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Medial Branch Blocks

Illustration: Medial Branch BlockWhat is a medial branch block?
Medial branch nerves are very small nerve branches that carry the pain message from the facet joints and the muscles around the joints. If the nerves are blocked or numbed, they will not be able to transfer the pain sensation from the joints to the brain.

Where are facet joints?
The facet joints are small joints in the back of the spine that form connections between each vertebra. Each vertebra has a surface on four facet joints, two on the upper or superior surface and two on the lower or inferior surface of the vertebrae. The facet joints limit how far you can twist or bend your back and neck.

What is the purpose of this procedure?
This is a diagnostic procedure. This injection is done to confirm the diagnosis of facet joint disease and to find out if the facet joints are contributing to your pain.

How much time does the injection take?
The procedure can take from 15 to 45 minutes depending on the number of levels.

What medicine is injected?
We inject a local anesthetic.

How is the procedure performed?
The patient lies on his/her stomach. The skin of the back is cleaned with antiseptic solution and is injected with local anesthetic, after which the nerve block is performed under X-ray guidance.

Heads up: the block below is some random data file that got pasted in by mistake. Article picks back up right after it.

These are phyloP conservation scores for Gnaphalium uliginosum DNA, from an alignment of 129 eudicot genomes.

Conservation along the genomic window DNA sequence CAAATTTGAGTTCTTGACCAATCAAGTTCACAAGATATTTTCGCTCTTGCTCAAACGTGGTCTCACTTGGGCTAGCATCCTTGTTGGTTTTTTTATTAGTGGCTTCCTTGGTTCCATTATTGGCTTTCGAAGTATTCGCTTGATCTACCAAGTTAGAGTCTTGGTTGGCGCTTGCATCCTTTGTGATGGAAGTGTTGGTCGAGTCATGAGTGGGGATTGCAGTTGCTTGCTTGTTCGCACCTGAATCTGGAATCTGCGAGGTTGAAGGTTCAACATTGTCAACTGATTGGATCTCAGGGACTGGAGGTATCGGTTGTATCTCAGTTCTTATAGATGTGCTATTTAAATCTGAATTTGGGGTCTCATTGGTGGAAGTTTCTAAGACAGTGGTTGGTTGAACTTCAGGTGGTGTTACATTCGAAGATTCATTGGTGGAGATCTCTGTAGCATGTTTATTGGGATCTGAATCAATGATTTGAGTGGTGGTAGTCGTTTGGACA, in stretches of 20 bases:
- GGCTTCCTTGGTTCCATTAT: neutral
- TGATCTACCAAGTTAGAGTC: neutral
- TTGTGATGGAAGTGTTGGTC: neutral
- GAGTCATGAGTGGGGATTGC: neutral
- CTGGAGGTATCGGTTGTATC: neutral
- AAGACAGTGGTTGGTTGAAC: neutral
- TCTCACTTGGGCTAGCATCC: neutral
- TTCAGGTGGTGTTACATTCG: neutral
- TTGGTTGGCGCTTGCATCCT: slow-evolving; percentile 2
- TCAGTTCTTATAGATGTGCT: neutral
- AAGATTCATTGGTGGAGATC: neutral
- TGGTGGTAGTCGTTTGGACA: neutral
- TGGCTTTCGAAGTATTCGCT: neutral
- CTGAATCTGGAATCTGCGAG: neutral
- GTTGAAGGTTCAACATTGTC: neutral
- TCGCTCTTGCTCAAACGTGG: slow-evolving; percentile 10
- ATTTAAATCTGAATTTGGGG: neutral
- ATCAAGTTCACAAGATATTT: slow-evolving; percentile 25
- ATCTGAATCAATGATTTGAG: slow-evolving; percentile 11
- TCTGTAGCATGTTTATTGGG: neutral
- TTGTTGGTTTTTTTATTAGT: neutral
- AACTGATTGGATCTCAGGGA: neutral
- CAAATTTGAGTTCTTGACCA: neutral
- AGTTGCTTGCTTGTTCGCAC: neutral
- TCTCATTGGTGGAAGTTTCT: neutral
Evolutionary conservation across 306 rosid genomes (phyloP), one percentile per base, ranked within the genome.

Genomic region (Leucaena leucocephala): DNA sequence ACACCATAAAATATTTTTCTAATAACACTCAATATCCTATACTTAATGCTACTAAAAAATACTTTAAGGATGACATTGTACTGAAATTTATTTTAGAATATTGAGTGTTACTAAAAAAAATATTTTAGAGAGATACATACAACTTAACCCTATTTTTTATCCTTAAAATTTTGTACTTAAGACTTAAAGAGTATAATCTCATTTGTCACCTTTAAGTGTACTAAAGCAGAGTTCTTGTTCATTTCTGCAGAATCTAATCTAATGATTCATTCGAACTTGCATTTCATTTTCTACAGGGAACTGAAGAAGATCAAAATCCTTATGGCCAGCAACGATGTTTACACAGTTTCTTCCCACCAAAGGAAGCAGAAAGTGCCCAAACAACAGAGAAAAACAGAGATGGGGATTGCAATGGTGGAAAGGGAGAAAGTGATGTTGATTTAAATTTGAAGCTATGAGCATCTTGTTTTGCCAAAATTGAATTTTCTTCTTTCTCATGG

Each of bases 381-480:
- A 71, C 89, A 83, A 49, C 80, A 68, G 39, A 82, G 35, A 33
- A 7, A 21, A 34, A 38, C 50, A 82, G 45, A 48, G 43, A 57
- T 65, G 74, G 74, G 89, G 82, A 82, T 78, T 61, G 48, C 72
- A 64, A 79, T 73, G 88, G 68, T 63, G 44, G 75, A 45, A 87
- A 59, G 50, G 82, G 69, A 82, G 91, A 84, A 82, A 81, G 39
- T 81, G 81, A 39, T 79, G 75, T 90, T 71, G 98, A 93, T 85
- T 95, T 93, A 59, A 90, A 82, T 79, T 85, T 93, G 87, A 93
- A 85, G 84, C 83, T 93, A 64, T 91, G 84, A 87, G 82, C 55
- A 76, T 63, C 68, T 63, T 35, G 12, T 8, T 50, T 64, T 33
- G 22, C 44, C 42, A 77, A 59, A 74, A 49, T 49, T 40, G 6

How long does the effect of the medication last?
If the facet joints are the source of pain, you should benefit from the injection immediately. Depending upon the medication injected, the effect can last from 1 hour to 6 hours or more.

What is the next step after having good relief?
If you benefit from the procedure, the next step would be consideration of radiofrequency treatment of the medial branch nerves.

What are the risks and side effects?
Serious side effects and complications are uncommon. The most common problem after the injection is having pain in the area of injection for a few days. The other complications are infection, bleeding and nerve injury.

Who should not have this injection?
If you are taking blood thinners (Coumadin, Plavix, Ticlid or others) or antibiotics, have an active infection, or have a bleeding disorder you should not have the procedure without further discussion. Please warn us of any allergies you have, especially to local anesthetics, X-ray dye and latex.

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